Ten Consensus Points on Internet Governance

Lets talk about IG!

If there’s one thing that is number one as far as the WSIS Tunis summit is concerned, its the concern about Internet Governance. Just this morning, the BBC relayed the story of how the “EU and the UN is trying to wrestle the control of the Internet from the US”. Clearly, there’s a lot of interest in the issue of Internet Governance, and this is the best time for some countries that have taken the different issues around Internet Governance lightly to wake up before they sell their future to the best called ignorance.

Yesterday, the WSIS Working Group on Internet Governance agreed on ten points, and I’m producing them below (courtesy of a Random-bits email from James Love from CPTech at 11:10pm Tunis time). This will be reported back this morning (9am) to subcommittee A, which is a sort of plenary for thee Internet issues:

1. Internet governance should respect the Geneva principles as set out in the Geneva declaration and plan of action;

2. Internet governance includes more than Internet names and addresses, issues dealt with by ICANN, it also includes other critical issues…(wording from WGIG report para. 12 to be considered);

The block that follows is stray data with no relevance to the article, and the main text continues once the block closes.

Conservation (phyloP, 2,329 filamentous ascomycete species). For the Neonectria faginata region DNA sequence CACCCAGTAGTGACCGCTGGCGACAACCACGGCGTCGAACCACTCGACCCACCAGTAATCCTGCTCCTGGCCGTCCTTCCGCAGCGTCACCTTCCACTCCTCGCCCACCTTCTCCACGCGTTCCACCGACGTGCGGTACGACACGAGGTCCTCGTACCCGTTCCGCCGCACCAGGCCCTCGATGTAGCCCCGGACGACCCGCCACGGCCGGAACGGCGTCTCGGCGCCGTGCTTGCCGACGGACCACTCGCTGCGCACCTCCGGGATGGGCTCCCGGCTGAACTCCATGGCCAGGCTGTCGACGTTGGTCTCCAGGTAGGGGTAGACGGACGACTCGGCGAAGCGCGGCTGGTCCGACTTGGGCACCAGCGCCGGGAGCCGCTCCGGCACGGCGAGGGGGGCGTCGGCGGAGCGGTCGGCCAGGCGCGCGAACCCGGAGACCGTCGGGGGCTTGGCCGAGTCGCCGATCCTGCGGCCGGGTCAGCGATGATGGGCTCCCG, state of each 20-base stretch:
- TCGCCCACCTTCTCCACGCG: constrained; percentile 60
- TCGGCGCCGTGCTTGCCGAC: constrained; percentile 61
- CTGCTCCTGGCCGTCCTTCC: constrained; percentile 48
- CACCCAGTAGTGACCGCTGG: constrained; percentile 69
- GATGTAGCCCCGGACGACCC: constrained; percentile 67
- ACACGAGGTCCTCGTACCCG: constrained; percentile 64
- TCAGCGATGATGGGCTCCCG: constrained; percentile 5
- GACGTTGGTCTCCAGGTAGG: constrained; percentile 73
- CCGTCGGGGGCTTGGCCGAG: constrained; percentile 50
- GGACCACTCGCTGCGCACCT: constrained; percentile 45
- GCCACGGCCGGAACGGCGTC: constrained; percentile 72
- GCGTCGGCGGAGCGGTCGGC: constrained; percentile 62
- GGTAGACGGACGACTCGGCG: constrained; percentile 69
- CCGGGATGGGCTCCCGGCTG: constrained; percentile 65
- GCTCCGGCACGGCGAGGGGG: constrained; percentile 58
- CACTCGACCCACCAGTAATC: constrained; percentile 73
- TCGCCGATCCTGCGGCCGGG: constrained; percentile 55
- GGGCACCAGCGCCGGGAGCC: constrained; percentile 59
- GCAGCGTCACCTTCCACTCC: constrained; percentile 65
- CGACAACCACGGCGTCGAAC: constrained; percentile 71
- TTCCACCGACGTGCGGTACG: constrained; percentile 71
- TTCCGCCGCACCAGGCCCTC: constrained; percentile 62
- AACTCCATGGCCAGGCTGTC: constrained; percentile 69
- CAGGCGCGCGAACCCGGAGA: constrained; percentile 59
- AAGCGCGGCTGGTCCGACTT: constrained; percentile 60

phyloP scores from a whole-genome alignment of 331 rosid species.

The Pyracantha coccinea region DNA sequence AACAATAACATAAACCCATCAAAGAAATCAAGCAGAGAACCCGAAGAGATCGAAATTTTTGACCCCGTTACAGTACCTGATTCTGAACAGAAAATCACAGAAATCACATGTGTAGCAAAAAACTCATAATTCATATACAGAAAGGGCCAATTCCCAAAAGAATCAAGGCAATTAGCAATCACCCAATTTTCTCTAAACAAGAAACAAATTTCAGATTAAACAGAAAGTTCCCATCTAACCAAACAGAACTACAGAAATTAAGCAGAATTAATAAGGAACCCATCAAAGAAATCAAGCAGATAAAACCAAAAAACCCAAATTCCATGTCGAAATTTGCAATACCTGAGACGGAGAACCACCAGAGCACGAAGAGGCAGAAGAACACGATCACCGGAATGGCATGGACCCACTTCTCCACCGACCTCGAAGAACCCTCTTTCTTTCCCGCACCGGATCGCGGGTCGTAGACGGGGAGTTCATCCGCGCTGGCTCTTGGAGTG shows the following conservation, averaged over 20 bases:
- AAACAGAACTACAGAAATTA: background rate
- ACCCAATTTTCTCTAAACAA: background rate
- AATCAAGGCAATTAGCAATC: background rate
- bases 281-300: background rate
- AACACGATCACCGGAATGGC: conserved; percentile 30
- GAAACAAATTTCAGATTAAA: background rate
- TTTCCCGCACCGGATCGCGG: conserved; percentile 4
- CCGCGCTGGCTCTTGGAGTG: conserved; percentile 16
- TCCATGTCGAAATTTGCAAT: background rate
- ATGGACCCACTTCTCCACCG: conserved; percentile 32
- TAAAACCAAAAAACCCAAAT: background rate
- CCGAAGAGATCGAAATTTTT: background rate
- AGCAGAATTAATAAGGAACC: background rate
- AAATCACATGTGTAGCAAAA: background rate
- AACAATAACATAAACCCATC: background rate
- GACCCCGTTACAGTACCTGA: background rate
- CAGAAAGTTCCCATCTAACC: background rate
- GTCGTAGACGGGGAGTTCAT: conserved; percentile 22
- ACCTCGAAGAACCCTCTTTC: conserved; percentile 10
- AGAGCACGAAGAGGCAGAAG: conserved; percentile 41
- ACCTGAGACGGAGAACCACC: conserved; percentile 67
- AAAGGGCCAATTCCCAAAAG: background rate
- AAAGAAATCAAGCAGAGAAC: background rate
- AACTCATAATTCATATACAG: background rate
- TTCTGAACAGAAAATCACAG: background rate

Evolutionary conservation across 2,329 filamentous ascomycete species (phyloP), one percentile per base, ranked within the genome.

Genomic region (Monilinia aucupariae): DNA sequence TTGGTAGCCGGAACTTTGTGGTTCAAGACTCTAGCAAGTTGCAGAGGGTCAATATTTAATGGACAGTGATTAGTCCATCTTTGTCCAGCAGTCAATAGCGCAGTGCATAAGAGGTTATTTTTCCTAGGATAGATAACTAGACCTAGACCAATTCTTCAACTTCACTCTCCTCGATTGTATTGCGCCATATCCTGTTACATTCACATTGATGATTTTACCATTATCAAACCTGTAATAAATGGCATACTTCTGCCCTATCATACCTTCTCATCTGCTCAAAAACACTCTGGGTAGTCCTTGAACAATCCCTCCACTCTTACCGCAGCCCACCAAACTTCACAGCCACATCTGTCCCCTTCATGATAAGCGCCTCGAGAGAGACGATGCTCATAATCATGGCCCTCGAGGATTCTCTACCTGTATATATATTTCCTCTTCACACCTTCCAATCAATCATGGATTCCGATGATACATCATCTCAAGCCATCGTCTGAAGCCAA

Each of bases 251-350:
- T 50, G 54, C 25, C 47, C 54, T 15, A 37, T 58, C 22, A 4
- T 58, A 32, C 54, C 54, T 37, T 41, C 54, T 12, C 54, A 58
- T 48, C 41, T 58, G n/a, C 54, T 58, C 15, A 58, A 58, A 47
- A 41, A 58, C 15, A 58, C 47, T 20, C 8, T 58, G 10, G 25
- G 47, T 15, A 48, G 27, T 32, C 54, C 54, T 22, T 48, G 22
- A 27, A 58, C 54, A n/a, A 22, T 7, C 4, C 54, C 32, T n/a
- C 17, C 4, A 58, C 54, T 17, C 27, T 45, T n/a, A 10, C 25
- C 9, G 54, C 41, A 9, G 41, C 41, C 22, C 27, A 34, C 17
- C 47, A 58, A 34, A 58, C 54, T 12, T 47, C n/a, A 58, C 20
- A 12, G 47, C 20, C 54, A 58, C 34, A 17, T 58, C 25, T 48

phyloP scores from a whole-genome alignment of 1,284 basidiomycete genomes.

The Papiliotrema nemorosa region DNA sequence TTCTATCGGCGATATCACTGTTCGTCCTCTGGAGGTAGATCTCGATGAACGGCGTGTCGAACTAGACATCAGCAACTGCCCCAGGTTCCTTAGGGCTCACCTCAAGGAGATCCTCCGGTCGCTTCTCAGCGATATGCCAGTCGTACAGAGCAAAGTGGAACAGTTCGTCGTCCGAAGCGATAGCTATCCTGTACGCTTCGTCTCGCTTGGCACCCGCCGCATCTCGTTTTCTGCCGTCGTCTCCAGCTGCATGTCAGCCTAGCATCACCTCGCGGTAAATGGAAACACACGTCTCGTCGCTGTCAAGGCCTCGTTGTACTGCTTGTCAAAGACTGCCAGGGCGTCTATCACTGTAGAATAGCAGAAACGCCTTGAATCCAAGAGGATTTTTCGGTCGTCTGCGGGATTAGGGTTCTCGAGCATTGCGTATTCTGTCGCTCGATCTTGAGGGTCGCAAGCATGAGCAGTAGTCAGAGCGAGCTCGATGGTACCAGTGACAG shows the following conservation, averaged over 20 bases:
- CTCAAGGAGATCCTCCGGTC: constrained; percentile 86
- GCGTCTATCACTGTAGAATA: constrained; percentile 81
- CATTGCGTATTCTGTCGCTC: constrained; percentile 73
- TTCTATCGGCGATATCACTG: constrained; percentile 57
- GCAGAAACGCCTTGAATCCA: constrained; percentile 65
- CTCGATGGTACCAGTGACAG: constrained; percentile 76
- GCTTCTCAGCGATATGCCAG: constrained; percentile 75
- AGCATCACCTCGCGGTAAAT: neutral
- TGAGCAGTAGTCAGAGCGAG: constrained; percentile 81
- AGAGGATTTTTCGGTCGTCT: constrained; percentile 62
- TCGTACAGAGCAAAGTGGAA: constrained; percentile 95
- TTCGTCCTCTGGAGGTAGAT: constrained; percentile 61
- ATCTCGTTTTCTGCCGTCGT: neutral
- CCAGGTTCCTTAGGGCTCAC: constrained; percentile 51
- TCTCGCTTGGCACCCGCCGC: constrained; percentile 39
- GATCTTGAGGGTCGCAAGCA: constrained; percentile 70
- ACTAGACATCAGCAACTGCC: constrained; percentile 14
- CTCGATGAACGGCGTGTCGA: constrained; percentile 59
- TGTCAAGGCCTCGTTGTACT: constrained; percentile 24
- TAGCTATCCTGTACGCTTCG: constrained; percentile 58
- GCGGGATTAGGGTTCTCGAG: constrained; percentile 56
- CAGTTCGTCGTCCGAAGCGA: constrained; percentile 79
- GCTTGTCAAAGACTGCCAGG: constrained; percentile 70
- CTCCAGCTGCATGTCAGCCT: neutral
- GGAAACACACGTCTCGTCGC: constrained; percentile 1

3. There are many cross cutting international public policies that are not adequately addressed with the current mechanisms which require attention;

4. Importance of maximizing the participation of developing countries for development;

5. Countries’ legitimate interests regarding decisions affecting their ccTLDs;

6. Importance of the stability and security of the Internet;

7. Finding solutions to issues arising from the use and misuse of the Internet of particular concern to everyday users;

8. Any Internet governance approach should continue to promote an enabling environment for innovation, competition and investment;

9. Agreement to creation of a forum (function) [pending conclusion of discussions on Internet governance and determination of its mandate] (based in multistakeholder participation);

10. the need for governments, on an equal footing, to be able to carry out their roles and responsibilities in international public policy issues pertaining to the Internet, but not in the day-to-day technical operation or arrangements

Did I hear someone say “this gets more interesting”?

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